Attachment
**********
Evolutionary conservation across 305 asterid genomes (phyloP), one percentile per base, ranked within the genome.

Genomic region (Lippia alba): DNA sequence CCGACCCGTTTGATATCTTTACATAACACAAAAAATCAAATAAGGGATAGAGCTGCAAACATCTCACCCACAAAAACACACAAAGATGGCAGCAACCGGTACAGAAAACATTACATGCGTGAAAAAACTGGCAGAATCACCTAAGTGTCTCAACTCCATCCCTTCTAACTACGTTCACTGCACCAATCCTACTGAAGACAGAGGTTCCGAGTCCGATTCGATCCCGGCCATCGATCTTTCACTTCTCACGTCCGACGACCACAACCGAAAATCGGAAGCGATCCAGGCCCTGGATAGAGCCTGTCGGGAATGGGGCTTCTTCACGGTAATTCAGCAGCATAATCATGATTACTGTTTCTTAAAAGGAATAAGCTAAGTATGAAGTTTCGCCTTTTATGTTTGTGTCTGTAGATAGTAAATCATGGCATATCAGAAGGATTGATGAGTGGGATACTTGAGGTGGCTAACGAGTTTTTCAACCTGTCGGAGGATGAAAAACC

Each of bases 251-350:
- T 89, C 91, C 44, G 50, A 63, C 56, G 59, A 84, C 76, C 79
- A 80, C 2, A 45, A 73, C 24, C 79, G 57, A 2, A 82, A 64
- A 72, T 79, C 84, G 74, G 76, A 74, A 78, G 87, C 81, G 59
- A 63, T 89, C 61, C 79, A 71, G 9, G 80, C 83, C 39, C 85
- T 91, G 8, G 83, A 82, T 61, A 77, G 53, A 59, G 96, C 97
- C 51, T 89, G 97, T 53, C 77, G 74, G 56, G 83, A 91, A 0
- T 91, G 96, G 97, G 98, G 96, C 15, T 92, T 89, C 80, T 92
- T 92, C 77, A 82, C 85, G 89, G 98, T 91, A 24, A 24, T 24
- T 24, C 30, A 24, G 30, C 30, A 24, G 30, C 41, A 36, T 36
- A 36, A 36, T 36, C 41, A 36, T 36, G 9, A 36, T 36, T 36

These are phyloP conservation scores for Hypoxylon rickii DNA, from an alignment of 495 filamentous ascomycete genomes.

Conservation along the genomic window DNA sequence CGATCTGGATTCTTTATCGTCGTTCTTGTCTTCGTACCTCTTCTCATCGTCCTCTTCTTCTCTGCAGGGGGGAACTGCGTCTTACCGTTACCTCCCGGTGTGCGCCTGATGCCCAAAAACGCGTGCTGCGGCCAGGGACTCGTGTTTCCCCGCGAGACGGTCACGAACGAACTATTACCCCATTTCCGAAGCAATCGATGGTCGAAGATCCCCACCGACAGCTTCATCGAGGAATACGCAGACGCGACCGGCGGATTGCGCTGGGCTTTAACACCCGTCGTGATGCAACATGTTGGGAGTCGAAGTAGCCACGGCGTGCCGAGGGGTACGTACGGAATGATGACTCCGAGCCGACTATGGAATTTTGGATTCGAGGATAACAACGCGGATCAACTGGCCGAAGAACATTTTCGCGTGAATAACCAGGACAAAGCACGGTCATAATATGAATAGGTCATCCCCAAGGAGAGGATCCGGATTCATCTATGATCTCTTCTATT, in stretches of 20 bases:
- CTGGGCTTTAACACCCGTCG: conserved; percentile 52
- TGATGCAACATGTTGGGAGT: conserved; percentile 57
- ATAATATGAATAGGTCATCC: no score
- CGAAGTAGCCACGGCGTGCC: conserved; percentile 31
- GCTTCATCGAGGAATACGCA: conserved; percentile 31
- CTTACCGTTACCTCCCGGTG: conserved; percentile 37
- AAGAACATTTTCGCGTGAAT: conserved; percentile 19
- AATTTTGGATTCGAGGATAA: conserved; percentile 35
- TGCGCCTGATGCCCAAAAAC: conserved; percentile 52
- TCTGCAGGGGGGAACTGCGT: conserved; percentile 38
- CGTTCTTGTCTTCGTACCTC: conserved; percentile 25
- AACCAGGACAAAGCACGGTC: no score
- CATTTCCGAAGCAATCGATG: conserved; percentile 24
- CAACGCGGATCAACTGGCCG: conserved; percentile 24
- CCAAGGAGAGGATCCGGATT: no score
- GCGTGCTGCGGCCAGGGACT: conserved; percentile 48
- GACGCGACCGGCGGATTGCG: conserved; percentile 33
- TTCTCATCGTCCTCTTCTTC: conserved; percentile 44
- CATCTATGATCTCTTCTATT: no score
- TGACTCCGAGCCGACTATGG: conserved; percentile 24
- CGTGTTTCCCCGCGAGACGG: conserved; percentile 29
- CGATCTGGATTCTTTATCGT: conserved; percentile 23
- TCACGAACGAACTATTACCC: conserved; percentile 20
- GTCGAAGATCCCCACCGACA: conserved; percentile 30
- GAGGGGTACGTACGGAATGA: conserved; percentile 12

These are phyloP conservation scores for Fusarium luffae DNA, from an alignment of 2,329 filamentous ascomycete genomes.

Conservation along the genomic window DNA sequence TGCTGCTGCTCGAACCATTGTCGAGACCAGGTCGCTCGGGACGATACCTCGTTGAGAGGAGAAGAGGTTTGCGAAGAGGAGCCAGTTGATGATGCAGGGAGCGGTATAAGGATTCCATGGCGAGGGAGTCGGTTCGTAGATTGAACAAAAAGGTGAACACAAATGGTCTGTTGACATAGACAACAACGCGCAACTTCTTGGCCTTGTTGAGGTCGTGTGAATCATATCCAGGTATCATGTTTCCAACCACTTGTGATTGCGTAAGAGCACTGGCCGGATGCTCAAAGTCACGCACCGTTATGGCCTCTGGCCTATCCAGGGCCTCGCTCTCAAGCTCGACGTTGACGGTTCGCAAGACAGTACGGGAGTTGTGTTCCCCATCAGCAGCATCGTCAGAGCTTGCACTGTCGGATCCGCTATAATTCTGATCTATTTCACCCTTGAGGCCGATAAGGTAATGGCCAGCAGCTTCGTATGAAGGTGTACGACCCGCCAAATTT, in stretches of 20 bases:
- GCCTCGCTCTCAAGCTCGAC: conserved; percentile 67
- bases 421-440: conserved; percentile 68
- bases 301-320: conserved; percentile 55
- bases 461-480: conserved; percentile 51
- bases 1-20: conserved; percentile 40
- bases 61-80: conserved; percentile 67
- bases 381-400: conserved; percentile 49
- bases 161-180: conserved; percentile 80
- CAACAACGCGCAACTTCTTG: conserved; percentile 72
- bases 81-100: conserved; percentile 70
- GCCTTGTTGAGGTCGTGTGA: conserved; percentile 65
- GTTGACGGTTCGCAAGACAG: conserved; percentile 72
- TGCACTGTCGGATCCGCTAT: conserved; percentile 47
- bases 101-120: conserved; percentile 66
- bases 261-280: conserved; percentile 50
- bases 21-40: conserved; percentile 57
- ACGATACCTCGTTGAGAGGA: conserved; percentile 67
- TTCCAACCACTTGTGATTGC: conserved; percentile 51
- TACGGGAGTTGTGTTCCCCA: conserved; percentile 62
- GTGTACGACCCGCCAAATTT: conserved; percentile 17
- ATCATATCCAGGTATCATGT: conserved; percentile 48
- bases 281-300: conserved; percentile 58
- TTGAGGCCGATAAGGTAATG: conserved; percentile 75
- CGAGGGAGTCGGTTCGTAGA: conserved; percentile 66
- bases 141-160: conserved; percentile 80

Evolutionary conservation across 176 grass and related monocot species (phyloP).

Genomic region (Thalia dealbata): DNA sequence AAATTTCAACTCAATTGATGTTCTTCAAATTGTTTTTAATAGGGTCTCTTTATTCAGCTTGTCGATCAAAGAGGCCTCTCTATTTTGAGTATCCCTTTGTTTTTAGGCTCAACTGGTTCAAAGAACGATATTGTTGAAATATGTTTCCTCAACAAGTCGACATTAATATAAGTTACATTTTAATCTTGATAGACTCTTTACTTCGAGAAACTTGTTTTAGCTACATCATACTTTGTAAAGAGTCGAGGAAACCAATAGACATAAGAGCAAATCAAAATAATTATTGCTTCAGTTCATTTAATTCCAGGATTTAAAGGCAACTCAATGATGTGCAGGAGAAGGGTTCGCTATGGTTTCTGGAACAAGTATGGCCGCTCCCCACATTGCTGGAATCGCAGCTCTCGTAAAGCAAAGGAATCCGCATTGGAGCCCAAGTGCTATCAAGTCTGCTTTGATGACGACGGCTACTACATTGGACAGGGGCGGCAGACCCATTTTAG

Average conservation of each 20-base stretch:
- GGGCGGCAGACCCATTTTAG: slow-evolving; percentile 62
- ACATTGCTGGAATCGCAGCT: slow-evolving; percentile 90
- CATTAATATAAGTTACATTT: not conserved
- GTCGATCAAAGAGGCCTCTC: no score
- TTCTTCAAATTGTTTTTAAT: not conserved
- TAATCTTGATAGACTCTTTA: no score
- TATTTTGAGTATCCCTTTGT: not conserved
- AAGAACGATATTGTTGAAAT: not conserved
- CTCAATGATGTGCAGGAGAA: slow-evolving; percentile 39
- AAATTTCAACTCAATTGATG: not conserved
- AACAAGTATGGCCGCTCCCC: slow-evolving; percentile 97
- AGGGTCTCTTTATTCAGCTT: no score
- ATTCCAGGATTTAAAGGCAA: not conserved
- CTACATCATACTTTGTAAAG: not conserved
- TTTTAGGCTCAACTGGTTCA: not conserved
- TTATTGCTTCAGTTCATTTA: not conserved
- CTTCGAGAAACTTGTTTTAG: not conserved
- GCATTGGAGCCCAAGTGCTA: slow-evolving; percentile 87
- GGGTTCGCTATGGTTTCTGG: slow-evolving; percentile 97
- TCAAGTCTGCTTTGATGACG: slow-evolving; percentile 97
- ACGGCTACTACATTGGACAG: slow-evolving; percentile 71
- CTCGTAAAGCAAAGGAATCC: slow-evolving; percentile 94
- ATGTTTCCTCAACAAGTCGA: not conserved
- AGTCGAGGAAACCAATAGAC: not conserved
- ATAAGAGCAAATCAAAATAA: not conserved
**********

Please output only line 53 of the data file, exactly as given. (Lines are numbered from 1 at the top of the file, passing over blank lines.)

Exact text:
- GCCTTGTTGAGGTCGTGTGA: conserved; percentile 65